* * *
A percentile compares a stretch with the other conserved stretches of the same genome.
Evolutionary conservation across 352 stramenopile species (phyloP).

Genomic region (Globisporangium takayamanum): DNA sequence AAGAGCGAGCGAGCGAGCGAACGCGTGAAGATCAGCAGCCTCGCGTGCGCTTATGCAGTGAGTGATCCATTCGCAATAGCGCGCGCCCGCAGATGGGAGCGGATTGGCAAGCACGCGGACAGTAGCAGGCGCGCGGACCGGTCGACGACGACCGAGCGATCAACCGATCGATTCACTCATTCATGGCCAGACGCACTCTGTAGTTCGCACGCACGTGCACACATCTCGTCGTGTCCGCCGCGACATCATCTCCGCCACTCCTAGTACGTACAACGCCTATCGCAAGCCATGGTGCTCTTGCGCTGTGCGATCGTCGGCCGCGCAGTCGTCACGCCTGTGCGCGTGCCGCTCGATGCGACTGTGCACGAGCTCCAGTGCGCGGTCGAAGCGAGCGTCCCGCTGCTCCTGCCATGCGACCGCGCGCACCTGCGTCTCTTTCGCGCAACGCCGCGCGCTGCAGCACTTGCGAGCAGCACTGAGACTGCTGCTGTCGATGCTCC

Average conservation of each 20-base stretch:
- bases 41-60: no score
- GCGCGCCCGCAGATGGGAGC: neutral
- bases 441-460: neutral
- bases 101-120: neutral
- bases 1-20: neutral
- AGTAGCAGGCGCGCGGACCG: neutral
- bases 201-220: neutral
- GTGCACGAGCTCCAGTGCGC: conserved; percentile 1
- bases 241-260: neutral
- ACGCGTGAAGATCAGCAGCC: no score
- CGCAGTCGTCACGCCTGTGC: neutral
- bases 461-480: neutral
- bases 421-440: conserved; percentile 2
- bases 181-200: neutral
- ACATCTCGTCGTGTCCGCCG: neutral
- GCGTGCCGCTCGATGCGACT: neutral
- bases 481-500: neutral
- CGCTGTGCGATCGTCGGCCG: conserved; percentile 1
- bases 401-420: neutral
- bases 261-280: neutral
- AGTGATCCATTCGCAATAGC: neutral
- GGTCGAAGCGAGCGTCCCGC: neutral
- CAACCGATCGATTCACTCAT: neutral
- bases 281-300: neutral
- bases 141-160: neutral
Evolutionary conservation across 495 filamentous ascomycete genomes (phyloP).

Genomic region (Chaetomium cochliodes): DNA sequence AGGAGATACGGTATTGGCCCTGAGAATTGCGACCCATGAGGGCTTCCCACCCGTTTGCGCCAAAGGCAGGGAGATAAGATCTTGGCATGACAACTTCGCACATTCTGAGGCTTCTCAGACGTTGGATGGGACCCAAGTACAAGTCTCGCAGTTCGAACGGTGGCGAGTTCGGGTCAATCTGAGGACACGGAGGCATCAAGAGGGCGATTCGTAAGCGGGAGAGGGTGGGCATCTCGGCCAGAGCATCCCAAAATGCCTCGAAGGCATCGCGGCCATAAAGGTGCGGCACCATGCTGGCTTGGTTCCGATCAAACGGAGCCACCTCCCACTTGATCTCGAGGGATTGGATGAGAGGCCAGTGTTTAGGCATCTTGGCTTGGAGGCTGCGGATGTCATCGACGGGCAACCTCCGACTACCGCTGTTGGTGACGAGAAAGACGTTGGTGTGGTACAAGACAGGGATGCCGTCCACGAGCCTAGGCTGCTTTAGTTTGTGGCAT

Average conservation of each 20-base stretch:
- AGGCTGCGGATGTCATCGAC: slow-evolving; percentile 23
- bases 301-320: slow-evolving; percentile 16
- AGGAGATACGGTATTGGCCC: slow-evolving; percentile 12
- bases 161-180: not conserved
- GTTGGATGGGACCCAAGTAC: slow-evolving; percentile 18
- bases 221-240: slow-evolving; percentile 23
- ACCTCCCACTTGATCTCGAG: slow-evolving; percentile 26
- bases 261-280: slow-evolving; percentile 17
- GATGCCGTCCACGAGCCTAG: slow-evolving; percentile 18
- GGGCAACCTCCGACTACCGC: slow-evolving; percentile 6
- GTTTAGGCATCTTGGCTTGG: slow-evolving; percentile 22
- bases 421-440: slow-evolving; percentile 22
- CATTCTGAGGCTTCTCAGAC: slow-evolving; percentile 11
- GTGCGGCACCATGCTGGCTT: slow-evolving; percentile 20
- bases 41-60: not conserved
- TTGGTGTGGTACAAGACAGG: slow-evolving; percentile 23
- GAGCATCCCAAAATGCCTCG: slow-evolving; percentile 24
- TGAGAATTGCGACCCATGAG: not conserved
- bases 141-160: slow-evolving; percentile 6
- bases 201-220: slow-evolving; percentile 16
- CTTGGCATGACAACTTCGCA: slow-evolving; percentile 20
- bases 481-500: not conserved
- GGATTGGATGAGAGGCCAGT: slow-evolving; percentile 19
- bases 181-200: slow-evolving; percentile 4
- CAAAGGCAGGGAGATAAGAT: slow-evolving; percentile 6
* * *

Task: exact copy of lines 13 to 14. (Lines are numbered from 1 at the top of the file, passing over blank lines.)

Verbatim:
- bases 241-260: neutral
- ACGCGTGAAGATCAGCAGCC: no score